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1993-05-16 07:53:01
Keld writes, referring to a message of mine...

I would expect the above agreements might be very hard to get in a
network context that hasn't been able to agree on how to map 7bit ASCII,
but that isn't a MIME problem.

Much of this is done in RFC1345: definition of a number of charsets,
including many EBCDICs, reversible mapping rules and fallback notation.


I think there are really three separate problems here, and thinking
about them separately is the only way to move forward.

(1) An adequate inventory of the various options, including the relevant
EBCDIC and ISO character sets and possible mappings.  RFC1345
accomplishes that at the 95% level, if not at the 100% one.

(2) Agreement (in this case) within and between the CREN, EARN,
NetNorth, GulfNet, etc., communities about which EBCDIC(s) to use, which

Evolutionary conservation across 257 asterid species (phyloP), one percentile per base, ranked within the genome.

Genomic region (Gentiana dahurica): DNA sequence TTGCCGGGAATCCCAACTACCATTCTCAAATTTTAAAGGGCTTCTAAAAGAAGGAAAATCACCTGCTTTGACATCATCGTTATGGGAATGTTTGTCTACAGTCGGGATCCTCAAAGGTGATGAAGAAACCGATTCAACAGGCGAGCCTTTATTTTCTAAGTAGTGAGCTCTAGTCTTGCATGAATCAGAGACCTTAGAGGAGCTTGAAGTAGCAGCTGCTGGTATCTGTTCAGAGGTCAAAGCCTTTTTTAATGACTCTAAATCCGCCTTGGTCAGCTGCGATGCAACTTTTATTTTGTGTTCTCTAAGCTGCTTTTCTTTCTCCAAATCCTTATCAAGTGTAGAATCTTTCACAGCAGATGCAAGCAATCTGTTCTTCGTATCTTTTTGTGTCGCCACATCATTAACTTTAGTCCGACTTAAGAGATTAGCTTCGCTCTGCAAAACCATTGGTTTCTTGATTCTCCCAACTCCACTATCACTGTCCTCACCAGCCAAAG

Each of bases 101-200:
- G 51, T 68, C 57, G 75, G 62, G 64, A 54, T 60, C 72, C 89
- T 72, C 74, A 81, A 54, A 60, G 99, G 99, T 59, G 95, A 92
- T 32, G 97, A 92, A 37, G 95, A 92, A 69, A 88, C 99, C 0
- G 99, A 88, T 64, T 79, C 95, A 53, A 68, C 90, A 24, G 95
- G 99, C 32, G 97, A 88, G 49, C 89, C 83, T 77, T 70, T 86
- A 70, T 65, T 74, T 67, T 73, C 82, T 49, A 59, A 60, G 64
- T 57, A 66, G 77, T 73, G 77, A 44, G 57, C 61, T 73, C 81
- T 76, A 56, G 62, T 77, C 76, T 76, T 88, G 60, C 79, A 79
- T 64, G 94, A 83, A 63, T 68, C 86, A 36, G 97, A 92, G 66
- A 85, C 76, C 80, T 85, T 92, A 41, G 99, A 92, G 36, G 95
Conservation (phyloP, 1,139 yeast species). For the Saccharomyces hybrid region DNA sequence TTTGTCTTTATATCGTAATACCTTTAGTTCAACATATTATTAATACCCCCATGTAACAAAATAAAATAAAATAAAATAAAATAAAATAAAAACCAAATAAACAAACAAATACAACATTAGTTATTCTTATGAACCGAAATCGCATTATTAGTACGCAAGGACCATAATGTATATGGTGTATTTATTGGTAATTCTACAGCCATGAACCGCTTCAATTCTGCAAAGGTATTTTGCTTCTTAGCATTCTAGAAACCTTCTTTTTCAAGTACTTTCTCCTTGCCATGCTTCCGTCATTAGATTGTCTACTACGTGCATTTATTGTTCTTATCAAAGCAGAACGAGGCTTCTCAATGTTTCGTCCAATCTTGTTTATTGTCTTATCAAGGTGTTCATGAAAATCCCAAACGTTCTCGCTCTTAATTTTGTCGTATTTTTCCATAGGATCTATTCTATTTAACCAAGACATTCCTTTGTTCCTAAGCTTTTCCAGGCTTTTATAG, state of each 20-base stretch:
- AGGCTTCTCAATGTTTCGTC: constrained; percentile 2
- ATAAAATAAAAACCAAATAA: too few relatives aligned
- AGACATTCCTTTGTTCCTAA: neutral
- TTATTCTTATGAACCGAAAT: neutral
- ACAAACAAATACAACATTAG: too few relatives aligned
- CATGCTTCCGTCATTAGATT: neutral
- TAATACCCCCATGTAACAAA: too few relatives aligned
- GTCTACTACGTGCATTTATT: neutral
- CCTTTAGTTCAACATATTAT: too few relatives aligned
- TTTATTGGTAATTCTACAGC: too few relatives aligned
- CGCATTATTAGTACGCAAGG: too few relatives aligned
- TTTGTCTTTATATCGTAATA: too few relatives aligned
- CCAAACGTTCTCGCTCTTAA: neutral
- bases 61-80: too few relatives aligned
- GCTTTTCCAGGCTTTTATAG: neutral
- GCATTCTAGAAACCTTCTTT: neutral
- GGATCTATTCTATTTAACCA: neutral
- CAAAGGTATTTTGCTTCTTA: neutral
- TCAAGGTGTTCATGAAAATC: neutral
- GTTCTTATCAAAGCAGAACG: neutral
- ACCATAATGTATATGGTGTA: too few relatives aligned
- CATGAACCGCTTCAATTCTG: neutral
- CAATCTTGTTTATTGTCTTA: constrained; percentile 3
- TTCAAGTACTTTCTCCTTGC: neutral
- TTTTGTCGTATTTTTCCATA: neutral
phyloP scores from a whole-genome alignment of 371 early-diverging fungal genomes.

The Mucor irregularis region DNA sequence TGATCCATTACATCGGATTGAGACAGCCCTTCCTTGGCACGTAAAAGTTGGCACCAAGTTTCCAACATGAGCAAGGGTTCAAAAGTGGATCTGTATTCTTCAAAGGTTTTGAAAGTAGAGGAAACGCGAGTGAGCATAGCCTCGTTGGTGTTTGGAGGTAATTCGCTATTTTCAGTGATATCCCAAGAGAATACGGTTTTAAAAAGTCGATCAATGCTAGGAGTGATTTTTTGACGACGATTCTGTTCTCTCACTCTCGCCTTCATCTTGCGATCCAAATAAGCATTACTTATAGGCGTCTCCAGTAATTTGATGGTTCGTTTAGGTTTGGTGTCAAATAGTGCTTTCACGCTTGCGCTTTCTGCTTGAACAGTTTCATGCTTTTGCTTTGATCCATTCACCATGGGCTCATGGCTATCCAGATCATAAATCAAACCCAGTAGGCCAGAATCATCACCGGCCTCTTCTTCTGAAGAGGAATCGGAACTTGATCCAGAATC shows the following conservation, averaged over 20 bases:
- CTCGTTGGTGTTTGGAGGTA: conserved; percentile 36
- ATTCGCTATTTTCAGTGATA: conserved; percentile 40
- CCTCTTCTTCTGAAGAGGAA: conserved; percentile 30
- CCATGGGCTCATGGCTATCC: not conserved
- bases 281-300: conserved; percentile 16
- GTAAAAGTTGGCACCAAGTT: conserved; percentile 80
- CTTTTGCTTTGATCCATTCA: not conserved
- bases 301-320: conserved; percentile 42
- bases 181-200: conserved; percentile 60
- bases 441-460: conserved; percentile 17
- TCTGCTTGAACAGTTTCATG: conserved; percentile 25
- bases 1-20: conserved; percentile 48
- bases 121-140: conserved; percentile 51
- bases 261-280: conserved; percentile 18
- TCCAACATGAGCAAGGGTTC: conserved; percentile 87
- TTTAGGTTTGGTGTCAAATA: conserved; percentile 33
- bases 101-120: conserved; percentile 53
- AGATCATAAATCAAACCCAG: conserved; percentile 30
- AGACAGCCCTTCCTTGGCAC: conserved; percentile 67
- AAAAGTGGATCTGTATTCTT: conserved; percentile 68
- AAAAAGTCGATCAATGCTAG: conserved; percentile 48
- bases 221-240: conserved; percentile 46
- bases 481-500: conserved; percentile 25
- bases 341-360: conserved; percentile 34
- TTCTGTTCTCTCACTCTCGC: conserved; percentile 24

translation table(s) to use, and how to document what is being used. 
Note that each of these has its own decision-making arrangements and its
own mechanisms for enforcing its decisions (or the absence of these
things).  Failure to be able to make network-wide decisions in this area
has been a problem long before either MIME or RFC1345 existed--the
arguments and problems are at least a decade old.

(3) Agreement about how to handle MIME and its charset parameter in the
above context.

In addition, if whatever solutions are adopted require any sort of
deployment at all, there is a deployment problem in a connection of
networks have hosts that have proven, in the past, very resistant to
uniform deployment of almost anything that has been thus attempted.

It is my personal belief that the total confusion in the universe is
increased by believing that the second and third problems can be solved
simultaneously.  But perhaps I'm wrong.  But no solution to one of the
problems constitutes a solution to the others.


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